The Challenges of Health Care in Remote Madagascar

Over the past two months, I have had the opportunity to visit 10 remote villages in the Androrangavola commune in the Ifanadiana district of Madagascar. I worked with the Drones Observed Therapy System (DrOTS) project, which aims to address the lack of access to tuberculosis (TB) care and information in remote areas of Madagascar.

This project has several components:

  • Using drones to transport TB lab samples from remote areas to a centralized laboratory where the specimens can be analyzed for TB diagnosis
  • Implementing a video training curriculum to assist patients in understanding and managing their TB diagnosis, as well as to aid village health workers in streamlining their work
  • Using medication adherence technologies (e.g. electronic monitoring boxes) to remotely monitor patient treatment adherence
Hailey Reeves meets with two nurses inside of a tent in Madagascar
Hailey Reeves, right, meets with nurses in Madagascar.

As a subset of this larger project, my capstone research focused on evaluating the video training curriculum. I traveled with the DrOTS medical team to educate communities about TB and evaluate knowledge acquisition from the videos. This has been an extremely rewarding experience, and one that I will treasure for the rest of my life.

Although each of the villages I visited is unique in its own way, they all face similar problems when it comes to health: an extreme lack of health workforce and healthcare infrastructure. For the entire Androrangavola commune (which is home to approximately 2,700 people), there are two official community health workers. In each village, there is meant to be one person who corresponds with the community health workers, but these individuals are usually farmers and are not trained in health care. Further, there is frequently only one of these “correspondents” for every two or three villages, which almost always are separated by great distances. This extreme lack of health workforce, in addition to little health care infrastructure, means people suffer from a wide variety of diseases that go untreated.

As a part of the traveling medical team for the DrOTS project, I found myself concerned about the lack of care for people in these remote communities. Our team provides care for TB only. While the medical team will provide advice to those without TB, they cannot directly assist them. The doctor will tell them to go to the nearest medical center (a 2 to 12-hour hike, depending on the village) in order to get care.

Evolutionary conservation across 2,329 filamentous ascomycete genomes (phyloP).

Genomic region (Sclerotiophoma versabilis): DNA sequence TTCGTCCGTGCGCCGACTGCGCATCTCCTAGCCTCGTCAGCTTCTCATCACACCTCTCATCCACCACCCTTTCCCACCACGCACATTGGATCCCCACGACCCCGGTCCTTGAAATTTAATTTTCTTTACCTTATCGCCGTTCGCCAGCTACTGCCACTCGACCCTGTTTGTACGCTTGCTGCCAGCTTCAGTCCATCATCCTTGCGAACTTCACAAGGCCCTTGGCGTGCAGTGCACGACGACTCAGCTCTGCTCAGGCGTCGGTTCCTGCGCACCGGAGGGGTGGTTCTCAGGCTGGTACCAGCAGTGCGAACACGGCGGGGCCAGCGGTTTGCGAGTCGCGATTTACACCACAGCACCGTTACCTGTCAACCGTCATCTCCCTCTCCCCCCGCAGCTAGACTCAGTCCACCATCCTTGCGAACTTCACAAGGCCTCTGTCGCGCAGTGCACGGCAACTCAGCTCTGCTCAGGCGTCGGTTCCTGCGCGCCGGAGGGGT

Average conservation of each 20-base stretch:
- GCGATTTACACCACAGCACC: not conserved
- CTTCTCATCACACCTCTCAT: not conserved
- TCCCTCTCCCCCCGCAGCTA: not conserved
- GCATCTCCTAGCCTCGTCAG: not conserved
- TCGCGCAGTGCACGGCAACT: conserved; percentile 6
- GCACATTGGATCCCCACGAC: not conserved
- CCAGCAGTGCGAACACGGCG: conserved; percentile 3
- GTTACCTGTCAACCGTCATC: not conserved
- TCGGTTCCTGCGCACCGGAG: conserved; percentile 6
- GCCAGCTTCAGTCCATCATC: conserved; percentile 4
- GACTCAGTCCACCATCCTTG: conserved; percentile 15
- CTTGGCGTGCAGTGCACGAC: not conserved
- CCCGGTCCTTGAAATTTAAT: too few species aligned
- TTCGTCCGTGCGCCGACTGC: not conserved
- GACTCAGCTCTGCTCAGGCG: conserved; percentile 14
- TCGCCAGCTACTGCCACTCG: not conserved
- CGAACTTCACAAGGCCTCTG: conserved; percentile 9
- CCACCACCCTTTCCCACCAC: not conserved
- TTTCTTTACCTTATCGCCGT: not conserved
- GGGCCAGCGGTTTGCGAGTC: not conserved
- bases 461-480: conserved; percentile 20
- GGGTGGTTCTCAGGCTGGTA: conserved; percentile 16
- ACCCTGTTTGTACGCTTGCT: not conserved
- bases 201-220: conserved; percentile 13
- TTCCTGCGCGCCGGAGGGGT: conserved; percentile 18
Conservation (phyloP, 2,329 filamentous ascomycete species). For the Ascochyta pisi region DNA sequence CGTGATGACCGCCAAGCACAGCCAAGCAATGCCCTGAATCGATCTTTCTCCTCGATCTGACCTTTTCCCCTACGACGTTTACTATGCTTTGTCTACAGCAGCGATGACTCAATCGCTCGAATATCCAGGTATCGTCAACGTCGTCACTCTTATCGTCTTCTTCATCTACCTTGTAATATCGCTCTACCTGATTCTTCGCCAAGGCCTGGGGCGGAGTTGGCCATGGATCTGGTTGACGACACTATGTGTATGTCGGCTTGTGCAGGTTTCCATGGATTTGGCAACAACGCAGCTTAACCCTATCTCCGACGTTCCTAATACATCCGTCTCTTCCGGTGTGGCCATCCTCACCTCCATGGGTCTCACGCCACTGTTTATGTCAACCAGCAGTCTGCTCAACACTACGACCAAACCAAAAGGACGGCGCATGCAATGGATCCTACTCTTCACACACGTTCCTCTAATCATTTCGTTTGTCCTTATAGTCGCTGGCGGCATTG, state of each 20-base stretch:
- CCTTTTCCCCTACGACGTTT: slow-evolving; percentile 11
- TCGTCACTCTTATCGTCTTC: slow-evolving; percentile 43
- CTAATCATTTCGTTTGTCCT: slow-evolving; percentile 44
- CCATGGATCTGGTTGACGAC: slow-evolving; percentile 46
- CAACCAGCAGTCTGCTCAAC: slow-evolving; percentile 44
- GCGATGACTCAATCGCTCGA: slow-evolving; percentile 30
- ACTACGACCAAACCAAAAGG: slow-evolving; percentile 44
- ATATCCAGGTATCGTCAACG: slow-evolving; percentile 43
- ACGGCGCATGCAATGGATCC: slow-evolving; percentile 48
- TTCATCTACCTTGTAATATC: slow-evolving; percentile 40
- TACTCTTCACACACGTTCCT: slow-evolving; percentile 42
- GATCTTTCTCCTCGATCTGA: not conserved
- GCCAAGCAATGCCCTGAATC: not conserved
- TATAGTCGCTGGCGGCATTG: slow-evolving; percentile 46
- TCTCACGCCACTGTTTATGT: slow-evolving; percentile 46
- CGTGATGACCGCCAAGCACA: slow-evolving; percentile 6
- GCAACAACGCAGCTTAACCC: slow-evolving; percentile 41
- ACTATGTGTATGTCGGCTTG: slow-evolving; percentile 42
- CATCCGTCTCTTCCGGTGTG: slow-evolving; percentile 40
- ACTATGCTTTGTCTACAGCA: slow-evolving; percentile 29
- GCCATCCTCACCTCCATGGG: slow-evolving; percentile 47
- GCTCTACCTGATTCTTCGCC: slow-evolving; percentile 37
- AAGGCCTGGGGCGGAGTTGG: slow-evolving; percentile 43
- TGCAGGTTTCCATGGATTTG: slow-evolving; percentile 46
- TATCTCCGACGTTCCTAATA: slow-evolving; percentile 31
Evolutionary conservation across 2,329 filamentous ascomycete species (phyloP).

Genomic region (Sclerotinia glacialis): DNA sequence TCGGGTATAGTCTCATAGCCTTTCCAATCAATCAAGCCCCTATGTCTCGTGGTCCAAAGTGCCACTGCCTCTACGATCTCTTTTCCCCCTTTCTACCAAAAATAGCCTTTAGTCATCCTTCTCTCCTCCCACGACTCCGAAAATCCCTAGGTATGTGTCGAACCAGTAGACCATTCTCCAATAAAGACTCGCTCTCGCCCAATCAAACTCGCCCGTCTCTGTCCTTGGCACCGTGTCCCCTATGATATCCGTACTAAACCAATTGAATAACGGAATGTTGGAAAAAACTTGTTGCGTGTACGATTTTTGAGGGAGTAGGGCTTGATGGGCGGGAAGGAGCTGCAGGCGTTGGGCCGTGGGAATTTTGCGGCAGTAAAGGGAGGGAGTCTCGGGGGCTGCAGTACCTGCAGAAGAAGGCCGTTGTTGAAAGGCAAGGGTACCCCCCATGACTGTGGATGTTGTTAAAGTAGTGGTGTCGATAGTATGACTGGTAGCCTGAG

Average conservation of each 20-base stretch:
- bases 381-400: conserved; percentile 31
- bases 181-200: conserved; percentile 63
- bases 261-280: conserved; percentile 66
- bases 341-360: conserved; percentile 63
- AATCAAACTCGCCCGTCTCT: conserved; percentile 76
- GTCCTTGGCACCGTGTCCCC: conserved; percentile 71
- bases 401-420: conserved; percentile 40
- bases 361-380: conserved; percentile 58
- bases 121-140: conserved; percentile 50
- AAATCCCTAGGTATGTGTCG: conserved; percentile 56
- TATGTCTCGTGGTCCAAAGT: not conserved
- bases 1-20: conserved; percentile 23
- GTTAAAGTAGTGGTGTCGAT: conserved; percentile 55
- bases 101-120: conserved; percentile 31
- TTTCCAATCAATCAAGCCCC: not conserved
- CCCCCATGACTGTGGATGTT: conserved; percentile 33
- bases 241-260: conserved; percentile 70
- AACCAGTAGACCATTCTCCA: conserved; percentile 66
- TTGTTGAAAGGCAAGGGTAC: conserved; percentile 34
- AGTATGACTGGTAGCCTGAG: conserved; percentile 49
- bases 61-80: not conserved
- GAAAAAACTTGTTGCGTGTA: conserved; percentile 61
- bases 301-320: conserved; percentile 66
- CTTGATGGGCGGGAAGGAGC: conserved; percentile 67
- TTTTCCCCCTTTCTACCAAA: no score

This ethical dilemma became even more pointed when we were hiking to villages for follow-up visits with previously diagnosed TB patients. Because there are no roads, we would hike several hours to reach a single patient to give them the treatment they needed. After treating the patient, we would leave the village and leave behind the countless individuals who needed care for other diagnoses.

A common illness I encountered during my time in this region was schistosomiasis, a disease caused by a water-borne parasite. Even though I didn’t see many cases myself, people often talked about how common the disease was and said that they wanted to know more about it.

Before going to Madagascar, I had been taught that a disease like schistosomiasis is highly preventable. While schistosomiasis can be prevented, the reality of prevention in remote areas of Madagascar is a whole different story. Avoiding infested waters is nearly impossible when you are a rice farmer who spends every day standing in rice paddies. Moreover, in remote villages, people’s source of water for drinking and washing is the nearest stream.

It can be very easy to sit in a classroom thousands of miles away and list all of the ways one can prevent and treat an illness, but the reality is much different on the ground. It was a very humbling experience to understand the difficulties the Malagasy people face in avoiding preventable disease such as schistosomiasis.

Despite facing many challenges, such as lack of health workforce and a high prevalence of preventable diseases, the Malagasy people in the Androrangavola commune persist. They work hard to provide for their families and foster a strong sense of community in their villages. My capstone research experience showed me that these people are eager to learn more about how they can improve their health and the health of their communities.